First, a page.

Next up will be further demolition of the shower tile and floor tiles.  Floor tiles have been ordered along with a mirror/medicine cabinet. Stay tuned.

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Design and Function—The Beauty Within

Not everyone will agree on what beauty is, but it is one’s perception that counts; however function is a bit more concrete.  As a designer and decorator, I strive for both, it is in my DNA.  I know that not nearly as many people will find a storage shed a thing of beauty as will find a pretty fabric or the lines of a lovely chair; but to me, the shed illustrated here is a thing of beauty.

I do a great many painting and refinishing projects that add to the aesthetic quality of my life and the lives of my clients; so having a place to work on these projects is particularly important to me.  I wholeheartedly subscribe to the designer mantra that form follows function.

I purchased an eight-by-ten foot shed last fall, and my handy husband spent a couple of weekends getting it set up; first he built a frame for the foundation so the shed to sit level on the back patio that was sloping for drainage.  Suffice to say that he built the shed and foundation with his usual precision.  There are still some additions to install, such as lighting and a box fan for exhausting paint spray and fumes.

Fitting the interior with a tall, wire-frame shelving unit was key to storing the many cans of paint and other necessary supplies.  I thought it would be a good idea to wrap the wire-frame shelves with an insulation blanket meant for a water heater.  My hope it to help preserve the paint, which degrades in extreme temperatures— since the shed is not as well insulated as the garage.  Investment:  Insulation, $22, shelving unit was a donation from my daughter, $0.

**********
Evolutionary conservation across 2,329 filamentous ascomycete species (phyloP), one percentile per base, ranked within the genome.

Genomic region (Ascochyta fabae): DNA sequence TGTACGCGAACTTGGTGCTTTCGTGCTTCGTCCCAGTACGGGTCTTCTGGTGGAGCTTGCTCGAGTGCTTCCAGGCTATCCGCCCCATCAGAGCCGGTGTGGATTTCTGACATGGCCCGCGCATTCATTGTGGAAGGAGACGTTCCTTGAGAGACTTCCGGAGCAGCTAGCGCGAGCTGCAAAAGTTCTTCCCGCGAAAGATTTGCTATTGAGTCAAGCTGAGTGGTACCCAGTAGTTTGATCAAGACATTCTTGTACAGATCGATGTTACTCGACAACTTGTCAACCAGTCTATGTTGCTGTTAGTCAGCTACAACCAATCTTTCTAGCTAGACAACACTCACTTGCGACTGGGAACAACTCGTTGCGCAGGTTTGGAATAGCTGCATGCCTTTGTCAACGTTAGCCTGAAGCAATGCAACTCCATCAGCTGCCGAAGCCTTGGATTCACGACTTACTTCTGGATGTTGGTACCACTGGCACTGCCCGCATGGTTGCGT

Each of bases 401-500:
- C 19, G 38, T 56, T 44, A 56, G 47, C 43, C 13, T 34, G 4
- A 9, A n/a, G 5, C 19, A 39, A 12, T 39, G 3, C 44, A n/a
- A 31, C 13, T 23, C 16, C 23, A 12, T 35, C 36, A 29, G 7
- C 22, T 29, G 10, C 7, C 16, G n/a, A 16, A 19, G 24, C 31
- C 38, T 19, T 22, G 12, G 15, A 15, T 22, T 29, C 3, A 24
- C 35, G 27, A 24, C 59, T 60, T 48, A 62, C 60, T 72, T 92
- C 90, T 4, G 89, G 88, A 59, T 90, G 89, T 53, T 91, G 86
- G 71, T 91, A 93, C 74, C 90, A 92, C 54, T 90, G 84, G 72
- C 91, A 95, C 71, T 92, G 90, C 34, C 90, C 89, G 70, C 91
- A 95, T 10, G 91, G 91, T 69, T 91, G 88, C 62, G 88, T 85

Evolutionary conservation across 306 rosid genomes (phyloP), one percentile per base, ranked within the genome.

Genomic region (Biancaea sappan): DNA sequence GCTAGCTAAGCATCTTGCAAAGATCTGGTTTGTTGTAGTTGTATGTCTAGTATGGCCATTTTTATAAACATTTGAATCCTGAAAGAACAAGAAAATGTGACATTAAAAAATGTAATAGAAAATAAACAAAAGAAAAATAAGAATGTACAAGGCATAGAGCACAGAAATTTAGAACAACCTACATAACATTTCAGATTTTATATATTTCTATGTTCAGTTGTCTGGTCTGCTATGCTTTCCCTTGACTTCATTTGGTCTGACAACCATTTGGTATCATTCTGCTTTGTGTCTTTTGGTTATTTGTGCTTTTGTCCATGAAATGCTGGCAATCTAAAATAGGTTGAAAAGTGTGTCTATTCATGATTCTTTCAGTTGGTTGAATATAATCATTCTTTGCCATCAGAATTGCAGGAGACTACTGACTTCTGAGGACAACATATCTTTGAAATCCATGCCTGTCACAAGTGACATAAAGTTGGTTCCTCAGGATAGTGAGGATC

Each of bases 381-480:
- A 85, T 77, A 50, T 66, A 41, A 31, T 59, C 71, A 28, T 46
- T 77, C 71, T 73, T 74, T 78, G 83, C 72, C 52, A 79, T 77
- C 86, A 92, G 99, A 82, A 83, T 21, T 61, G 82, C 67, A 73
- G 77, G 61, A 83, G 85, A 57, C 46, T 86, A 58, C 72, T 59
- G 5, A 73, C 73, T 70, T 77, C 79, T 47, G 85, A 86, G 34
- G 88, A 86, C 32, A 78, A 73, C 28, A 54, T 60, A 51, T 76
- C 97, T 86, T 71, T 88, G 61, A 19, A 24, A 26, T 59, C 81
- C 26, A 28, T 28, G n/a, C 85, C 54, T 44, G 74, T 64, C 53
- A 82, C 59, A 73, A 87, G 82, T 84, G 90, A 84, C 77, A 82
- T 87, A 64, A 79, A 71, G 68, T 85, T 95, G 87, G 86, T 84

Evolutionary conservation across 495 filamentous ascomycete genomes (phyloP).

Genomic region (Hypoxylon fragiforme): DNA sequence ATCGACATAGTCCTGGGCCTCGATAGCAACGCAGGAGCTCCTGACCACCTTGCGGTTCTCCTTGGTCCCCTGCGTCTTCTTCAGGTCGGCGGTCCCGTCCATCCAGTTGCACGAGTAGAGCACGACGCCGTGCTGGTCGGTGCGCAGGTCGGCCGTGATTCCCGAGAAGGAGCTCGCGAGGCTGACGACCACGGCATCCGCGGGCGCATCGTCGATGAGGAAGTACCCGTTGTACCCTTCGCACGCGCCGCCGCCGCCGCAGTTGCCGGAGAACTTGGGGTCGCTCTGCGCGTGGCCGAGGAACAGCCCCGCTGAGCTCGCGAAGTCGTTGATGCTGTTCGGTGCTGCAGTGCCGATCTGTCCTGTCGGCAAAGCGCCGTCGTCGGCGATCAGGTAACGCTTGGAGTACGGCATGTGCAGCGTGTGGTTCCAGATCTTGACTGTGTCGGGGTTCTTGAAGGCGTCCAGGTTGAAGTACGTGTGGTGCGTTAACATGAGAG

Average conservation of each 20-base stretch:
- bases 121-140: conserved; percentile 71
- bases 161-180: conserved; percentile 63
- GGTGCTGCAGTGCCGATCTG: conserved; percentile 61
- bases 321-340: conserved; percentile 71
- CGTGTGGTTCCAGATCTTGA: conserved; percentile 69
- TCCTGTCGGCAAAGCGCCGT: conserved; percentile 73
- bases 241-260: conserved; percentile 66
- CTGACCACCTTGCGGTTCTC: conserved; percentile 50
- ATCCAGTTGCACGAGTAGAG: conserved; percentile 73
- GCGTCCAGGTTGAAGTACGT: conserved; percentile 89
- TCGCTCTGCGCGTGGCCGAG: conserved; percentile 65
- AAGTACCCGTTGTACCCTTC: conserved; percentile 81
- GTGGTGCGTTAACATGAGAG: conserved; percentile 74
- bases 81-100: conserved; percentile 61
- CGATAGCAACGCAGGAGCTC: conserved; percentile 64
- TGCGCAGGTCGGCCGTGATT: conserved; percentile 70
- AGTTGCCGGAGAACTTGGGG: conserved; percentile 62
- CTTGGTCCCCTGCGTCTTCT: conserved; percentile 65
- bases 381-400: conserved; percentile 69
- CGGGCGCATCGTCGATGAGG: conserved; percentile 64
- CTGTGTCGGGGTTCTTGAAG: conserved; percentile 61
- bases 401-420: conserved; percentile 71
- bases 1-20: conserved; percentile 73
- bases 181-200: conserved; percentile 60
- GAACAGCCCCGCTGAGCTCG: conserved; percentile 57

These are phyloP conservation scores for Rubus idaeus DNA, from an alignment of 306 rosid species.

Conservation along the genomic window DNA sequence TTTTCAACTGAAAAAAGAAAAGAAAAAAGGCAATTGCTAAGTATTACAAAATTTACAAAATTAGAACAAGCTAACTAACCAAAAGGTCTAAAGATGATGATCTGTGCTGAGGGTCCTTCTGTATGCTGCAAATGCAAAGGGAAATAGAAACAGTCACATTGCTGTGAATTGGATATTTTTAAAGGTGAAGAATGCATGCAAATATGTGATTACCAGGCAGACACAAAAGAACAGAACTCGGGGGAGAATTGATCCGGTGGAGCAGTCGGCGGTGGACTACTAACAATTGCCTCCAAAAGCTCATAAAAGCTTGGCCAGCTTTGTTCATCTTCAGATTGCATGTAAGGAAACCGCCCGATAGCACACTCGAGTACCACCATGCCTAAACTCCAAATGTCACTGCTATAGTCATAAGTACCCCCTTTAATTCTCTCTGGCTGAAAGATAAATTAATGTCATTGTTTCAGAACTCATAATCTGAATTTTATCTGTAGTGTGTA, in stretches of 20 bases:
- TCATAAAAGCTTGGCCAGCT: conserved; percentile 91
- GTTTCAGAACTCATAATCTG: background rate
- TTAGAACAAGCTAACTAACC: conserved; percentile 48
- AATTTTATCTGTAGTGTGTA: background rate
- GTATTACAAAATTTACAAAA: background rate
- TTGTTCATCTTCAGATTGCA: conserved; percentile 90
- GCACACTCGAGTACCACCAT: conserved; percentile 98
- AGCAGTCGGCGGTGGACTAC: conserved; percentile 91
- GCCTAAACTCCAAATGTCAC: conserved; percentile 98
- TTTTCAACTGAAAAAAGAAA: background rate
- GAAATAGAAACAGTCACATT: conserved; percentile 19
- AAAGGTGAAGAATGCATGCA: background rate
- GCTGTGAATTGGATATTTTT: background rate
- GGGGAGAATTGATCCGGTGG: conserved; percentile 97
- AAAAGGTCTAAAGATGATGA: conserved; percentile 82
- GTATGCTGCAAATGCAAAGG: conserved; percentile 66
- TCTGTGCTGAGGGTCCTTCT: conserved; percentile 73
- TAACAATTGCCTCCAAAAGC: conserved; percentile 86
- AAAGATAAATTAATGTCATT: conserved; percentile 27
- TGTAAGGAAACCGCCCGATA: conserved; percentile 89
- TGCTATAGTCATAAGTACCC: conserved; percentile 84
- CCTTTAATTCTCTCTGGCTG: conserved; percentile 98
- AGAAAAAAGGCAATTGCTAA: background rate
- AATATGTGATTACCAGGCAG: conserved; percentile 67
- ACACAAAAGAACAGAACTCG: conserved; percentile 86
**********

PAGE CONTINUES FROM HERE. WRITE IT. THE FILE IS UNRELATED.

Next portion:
I bought a set of adjustable saw horses to hold a discarded, standard interior door; this serves as my work table. Investment:  Saw-Horses, $59, Interior Door, $0, Lighting, $140 and the Box Fan, $25.  The shed was certainly the most expensive, but I did get it on sale.  I do not remember what the pressure treated wood and flashing cost, but probably somewhere around $100+/-, and the labor was based on pure love which is priceless.

Without the lighting or the fan installed yet, the room has been a valuable addition.   My husband was the first to use it.  I insisted that he spray paint some auto parts for the restoration of our 1930 Model A, which has not seen any attention in 50 years!  Next up was the painting of a cabinet my daughter uses to conceal the litter box in a bathroom.  The shed, which we have nick named "The Dexter Room", has been deemed a great asset and in my mind, a thing of beauty.